For more than a decade, the Baltic countries have enjoyed quite a dynamic cross-border company mobility within the EU and EEA through cross-border mergers. From 31 January 2023, companies in the Baltics will have a clear framework for three types of cross-border mobility: merger, conversion and division.

The story so far

The wave of cross-border mergers began back in 2007–2008 after the implementation deadline of the EU Directive[1] allowing companies established in different jurisdictions within the EU and EEA to merge cross-border. To express the idea of a cross-border merger in very simple terms: as a result of a cross-border merger, all the assets, rights and liabilities of the merging companies are transferred and become part of the acquiring company in another jurisdiction, based on so-called universal succession and in basically the same way as if they had all been established in the same country. In the majority of cases, the acquiring company continues operating in the countries of the merging companies through branches.

As an illustration, recent research by Maastricht University (in the report Cross-Border Corporate Mobility in the EU: Empirical Findings 2021[2]) shows that, from 2007–2008 to 2020, 142 companies from Estonia, 133 companies from Latvia and 116 companies from Lithuania were involved in a cross-border merger process. Comparatively, Lithuania (85 out of 116) and Latvia (74 out of 133) recorded more “exit cases”, where the majority of companies were merging with or into a foreign company. Estonia, for its part, recorded more incoming mergers (92 out of 142), where companies from other jurisdictions were merged with and into an Estonian company.

Having a legal framework in place allowed many companies in the Baltics, and all over the EU and EEA, to consolidate their business in the region, and thus also to simplify corporate governance to some extent, save on administrative costs and benefit from a broader transaction experience when participating in tenders, to name just some of the driving forces behind cross-border mergers. For companies operating in the financial services sector, merging group companies cross-border made it easier to meet capital requirements; other advantages from the regulatory point of view could be found as well.

Reflecting on more than a decade of helping businesses like If P&C Insurance AS, Siemens, Ergo, Aon, Vienna Insurance Group, Nasdaq CSD SE, Heidelberg, Alpiq with cross-border mergers and SE formation, we can say that the overall process has become more coherent. While challenges never stop, from a legal point of view the implementation of cross-border mergers is now much smoother from the perspective of all parties involved than it was in 2008, when we began work on the first cross-border merger in the Baltics (If P&C Insurance AS) and had to align the local merger regulations for the cross- border project and discuss practicalities with the local authorities. In some projects it also required helping clients to formulate the necessary changes to legal acts, and contribute to dialogue with the public authorities with the overall aim being to achieve a clear framework for complex cross-border merger projects and make the project implementation as seamless as possible, so as not to disrupt business operations.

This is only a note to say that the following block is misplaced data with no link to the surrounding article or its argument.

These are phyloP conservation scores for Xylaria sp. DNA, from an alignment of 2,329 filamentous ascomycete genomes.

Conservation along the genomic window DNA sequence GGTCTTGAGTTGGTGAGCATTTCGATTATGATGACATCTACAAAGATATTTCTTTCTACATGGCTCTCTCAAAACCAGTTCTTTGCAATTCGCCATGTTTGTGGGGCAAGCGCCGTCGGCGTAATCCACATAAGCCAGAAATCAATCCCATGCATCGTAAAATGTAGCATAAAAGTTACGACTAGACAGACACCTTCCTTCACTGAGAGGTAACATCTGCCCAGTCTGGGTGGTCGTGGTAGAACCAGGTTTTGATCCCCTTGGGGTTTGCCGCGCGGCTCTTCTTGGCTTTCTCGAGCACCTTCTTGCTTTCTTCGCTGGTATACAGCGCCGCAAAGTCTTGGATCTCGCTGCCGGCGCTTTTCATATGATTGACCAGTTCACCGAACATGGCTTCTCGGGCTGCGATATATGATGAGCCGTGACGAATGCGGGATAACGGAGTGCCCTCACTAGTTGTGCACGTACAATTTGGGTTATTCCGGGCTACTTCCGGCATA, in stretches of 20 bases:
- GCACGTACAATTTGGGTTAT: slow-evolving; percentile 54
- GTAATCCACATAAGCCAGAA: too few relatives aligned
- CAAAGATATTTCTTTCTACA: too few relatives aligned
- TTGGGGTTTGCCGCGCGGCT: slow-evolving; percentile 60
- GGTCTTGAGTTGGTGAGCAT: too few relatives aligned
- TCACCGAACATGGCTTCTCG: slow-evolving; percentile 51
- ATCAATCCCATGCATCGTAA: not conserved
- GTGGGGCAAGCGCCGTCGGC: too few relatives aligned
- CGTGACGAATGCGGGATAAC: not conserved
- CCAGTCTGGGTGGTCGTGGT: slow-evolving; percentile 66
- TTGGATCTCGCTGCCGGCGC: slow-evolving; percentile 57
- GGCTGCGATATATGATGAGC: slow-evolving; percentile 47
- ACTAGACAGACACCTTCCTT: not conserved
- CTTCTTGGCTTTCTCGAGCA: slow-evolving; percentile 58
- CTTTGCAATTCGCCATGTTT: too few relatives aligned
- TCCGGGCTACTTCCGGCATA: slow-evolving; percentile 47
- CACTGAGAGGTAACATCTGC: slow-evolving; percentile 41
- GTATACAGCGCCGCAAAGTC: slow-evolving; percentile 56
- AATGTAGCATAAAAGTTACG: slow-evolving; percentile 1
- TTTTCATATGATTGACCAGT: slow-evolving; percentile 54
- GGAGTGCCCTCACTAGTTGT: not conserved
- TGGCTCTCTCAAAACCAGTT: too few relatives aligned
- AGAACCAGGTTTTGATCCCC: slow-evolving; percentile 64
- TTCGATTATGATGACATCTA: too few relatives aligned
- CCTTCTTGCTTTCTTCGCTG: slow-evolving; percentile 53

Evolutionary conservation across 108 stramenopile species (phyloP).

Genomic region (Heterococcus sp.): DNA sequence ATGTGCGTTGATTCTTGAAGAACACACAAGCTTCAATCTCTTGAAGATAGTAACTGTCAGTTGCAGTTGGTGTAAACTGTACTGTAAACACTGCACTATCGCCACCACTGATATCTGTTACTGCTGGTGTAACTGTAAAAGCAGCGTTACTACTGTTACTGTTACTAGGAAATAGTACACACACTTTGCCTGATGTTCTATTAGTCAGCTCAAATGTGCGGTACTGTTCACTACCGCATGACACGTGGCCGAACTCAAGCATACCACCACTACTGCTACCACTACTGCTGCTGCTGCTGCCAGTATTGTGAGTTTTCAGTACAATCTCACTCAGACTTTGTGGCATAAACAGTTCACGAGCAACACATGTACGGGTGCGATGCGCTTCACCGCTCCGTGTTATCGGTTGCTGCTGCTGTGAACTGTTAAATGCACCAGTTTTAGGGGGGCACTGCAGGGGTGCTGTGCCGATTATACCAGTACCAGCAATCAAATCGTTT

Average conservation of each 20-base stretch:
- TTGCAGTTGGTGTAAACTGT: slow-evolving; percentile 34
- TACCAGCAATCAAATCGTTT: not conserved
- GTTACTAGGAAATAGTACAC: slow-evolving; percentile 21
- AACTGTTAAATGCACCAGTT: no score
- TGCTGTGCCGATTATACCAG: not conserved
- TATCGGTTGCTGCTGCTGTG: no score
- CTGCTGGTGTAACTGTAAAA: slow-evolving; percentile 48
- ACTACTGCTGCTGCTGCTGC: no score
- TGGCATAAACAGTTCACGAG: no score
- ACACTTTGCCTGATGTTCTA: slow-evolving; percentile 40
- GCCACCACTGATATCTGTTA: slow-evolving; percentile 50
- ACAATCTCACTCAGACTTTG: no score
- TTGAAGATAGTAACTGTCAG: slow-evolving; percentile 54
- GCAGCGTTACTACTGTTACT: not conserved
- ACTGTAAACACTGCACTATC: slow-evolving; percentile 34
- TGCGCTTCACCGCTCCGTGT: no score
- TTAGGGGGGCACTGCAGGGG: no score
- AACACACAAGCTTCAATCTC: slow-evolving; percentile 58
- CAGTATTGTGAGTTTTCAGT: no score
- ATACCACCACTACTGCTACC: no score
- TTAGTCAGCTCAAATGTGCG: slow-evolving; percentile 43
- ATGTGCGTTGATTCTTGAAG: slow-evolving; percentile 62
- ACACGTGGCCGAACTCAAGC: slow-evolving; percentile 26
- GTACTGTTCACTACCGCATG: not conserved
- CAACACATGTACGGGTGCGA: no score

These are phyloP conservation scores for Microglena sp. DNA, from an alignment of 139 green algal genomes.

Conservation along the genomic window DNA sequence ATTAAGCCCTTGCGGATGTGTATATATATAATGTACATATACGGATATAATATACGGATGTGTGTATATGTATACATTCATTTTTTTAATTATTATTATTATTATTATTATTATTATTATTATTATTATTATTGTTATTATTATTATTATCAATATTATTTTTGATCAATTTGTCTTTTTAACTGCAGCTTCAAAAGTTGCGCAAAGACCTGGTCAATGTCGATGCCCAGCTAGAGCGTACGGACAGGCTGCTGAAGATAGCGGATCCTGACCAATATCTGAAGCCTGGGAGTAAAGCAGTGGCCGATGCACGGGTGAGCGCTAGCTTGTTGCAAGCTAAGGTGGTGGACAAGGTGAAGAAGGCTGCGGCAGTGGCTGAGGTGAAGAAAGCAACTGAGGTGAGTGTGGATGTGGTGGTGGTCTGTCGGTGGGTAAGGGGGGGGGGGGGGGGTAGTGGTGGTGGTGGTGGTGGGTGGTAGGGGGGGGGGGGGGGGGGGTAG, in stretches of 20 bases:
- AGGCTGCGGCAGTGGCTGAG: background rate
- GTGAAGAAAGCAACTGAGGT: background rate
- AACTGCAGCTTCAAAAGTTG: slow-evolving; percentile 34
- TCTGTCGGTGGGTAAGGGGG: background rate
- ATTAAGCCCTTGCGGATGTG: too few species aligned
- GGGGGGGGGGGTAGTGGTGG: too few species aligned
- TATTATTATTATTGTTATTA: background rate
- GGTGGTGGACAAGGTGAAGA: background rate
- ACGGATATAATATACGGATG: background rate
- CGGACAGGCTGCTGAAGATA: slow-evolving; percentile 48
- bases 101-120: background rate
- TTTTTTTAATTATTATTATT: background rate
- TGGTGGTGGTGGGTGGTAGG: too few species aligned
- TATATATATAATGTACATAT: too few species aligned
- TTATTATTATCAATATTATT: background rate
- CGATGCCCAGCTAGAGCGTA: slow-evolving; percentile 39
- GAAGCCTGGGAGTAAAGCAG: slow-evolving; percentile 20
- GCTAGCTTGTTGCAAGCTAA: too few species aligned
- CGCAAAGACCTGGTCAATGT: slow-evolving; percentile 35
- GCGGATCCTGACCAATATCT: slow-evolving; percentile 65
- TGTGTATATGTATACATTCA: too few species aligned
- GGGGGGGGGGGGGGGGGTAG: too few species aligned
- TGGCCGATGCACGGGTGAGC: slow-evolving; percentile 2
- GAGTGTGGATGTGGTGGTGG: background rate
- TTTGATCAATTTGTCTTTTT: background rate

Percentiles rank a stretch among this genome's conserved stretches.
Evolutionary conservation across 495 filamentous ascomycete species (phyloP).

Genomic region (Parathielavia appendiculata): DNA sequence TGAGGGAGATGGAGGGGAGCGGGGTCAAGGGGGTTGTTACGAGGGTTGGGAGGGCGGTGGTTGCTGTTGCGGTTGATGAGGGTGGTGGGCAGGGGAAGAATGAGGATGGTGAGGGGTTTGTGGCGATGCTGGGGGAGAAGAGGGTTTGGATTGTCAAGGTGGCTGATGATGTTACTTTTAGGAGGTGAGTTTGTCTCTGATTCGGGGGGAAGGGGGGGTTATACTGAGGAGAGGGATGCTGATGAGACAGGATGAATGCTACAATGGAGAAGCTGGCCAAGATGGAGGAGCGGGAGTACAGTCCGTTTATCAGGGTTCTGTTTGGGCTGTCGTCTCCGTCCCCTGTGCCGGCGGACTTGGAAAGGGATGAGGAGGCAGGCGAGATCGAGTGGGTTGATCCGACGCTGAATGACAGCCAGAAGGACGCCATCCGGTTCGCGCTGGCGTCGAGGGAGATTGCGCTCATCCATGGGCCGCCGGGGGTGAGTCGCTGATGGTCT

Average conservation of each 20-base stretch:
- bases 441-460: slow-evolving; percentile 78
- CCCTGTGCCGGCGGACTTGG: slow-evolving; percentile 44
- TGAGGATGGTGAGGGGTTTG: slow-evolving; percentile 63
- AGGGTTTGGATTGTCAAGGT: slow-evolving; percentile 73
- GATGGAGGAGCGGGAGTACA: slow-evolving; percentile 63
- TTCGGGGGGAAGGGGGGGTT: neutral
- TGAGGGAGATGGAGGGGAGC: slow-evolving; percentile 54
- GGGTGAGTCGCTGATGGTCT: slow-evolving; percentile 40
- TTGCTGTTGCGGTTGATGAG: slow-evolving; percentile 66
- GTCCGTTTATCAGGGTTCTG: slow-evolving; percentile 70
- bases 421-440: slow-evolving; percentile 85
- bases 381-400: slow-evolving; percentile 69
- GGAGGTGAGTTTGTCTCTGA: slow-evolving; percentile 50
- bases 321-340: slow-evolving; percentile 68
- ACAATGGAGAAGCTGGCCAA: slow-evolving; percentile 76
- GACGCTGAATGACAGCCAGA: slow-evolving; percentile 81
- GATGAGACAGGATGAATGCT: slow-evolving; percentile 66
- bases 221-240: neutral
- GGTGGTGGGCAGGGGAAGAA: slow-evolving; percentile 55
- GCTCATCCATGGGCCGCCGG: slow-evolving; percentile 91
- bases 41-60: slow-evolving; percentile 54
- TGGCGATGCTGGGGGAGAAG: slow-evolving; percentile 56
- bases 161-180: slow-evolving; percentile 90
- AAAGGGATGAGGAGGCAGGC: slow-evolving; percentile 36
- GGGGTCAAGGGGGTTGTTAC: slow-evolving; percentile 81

For us as a firm, the cross-border merger projects turned out to be a place where we tested in practice and truly enjoyed the benefits of being a single integrated firm operating  in different jurisdictions, as this enabled us to help our clients in the most effective way.

Expanding the range of (existing) options

Cross-border corporate mobility is expected to become more attractive for businesses starting from 31 January 2023, which is the transposition deadline for Directive (EU) 2019/2121 of the European Parliament and of the Council of 27 November 2019 amending Directive (EU) 2017/1132 as regards cross-border conversions, mergers and divisions (Cross-border Corporate Mobility Directive).

In essence, the Cross-border Corporate Mobility Directive finetunes the cross-border merger process and introduces two new cross-border mobility mechanisms: cross-border conversion (i.e. change of the corporate form) and cross-border division.

Cross-border conversion and also cross-border division has already been theoretically possible for a few years based on case law.[3] According to the research from Maastricht University, Latvia and Estonia have each had one cross-border conversion case. From time to time, we have seen interest from businesses in cross-border conversion. However, the lack of a clear legal framework and the consequent increased transaction costs have been the main reasons holding businesses back from this route, even though case law guaranteed the rights for cross-border mobility.

For this reason, we are looking forward to Latvian, Lithuanian and Estonian legislators implementing the Cross-border Corporate Mobility Directive.

Application of the Cross-border Corporate Mobility Directive